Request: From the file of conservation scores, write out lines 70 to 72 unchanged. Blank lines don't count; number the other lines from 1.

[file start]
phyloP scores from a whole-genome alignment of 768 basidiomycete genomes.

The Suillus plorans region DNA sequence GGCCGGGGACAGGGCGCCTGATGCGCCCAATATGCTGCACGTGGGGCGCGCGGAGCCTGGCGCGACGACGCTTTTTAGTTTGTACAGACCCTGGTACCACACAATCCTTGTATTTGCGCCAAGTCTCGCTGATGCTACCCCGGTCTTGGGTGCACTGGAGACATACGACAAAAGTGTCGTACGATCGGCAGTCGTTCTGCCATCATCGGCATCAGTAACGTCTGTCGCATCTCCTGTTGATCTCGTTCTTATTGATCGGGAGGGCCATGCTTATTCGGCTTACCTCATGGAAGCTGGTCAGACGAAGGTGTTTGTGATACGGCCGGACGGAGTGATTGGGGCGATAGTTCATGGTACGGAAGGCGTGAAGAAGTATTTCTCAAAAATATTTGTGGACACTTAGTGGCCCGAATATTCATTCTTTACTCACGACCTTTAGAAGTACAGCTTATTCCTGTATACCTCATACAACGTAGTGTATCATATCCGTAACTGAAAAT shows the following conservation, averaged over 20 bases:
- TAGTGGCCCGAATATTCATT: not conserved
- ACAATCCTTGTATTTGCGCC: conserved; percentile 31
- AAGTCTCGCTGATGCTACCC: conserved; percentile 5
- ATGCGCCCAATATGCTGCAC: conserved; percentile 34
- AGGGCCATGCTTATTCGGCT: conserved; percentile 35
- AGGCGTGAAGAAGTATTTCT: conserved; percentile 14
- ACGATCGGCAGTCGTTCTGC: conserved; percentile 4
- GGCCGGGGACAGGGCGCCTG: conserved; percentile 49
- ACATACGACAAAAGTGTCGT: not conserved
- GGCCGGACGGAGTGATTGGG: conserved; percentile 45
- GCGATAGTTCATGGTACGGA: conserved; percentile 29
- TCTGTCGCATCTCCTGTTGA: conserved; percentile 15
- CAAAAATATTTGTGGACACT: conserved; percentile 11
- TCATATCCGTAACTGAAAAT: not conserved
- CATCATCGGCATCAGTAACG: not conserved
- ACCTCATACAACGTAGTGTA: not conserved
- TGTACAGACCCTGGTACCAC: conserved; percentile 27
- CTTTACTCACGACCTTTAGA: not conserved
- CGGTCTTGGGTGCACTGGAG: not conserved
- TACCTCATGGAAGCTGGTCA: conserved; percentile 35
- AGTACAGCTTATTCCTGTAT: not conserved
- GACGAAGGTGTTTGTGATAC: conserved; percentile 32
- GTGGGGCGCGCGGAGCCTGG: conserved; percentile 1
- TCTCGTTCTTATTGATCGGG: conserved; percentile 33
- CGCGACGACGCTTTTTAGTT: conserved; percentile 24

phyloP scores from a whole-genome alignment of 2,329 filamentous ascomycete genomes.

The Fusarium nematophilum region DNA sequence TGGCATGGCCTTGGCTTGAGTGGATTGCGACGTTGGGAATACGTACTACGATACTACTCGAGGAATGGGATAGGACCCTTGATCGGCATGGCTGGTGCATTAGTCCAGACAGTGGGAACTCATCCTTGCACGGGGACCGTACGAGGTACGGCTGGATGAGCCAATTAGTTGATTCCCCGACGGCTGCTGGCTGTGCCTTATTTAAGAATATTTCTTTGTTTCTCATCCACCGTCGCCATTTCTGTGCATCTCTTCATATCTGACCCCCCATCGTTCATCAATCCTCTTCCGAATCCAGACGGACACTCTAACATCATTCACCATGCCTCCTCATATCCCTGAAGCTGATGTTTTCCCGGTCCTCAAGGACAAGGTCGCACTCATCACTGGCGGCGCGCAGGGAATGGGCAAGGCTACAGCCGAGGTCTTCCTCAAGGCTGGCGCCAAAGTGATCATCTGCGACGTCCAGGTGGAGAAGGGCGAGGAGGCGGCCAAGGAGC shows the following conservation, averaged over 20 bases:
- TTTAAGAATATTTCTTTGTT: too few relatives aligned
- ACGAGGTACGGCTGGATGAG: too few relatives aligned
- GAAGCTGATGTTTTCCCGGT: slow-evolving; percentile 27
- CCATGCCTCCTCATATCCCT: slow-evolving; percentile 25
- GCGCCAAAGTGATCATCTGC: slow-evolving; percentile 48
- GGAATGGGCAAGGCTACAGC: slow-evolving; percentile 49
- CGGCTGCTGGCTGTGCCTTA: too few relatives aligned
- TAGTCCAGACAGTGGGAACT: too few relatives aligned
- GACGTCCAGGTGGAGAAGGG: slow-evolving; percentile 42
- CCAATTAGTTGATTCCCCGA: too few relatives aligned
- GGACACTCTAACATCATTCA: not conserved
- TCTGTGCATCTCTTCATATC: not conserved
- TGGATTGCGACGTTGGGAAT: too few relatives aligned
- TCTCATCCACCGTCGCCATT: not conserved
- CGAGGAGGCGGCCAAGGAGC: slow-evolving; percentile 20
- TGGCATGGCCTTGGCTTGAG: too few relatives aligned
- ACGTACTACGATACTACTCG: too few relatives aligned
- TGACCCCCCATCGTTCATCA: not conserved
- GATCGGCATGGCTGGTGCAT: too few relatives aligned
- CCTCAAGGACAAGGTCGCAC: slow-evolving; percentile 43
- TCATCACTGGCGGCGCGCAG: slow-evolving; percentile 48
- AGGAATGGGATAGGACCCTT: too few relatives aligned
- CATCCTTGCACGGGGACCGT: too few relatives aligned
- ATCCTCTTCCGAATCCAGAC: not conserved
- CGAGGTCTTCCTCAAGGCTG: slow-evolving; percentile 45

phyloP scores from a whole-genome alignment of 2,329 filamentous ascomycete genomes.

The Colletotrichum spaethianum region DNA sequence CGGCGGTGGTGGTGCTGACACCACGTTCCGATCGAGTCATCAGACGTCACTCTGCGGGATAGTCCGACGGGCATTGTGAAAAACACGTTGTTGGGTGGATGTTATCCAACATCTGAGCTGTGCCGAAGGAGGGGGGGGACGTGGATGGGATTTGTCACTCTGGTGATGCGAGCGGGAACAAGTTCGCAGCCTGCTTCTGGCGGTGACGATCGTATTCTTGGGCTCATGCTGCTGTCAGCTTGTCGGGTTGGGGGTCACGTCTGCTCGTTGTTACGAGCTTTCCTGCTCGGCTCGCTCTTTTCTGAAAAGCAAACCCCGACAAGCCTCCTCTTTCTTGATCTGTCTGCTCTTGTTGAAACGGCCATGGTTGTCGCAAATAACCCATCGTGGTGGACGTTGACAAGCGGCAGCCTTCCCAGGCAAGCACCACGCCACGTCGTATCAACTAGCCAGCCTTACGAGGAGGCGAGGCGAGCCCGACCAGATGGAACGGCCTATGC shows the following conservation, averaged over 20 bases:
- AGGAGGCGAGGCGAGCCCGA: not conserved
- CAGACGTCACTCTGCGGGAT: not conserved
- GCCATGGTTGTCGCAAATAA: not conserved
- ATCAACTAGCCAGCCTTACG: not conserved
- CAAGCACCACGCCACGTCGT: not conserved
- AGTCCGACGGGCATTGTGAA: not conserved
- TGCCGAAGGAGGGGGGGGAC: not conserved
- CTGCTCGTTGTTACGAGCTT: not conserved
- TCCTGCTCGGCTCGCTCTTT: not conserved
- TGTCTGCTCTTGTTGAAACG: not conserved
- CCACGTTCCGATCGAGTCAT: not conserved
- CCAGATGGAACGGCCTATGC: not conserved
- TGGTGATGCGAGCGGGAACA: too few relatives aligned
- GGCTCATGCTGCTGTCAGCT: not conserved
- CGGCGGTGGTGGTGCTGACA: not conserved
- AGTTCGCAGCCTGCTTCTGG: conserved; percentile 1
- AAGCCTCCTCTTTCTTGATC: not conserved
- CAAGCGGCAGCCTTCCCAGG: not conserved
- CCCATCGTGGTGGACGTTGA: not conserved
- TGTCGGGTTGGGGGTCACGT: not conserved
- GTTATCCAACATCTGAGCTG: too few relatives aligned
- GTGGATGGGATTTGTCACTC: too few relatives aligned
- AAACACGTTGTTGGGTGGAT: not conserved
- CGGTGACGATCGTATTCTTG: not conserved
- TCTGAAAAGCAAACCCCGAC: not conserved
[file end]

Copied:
- GGCTCATGCTGCTGTCAGCT: not conserved
- CGGCGGTGGTGGTGCTGACA: not conserved
- AGTTCGCAGCCTGCTTCTGG: conserved; percentile 1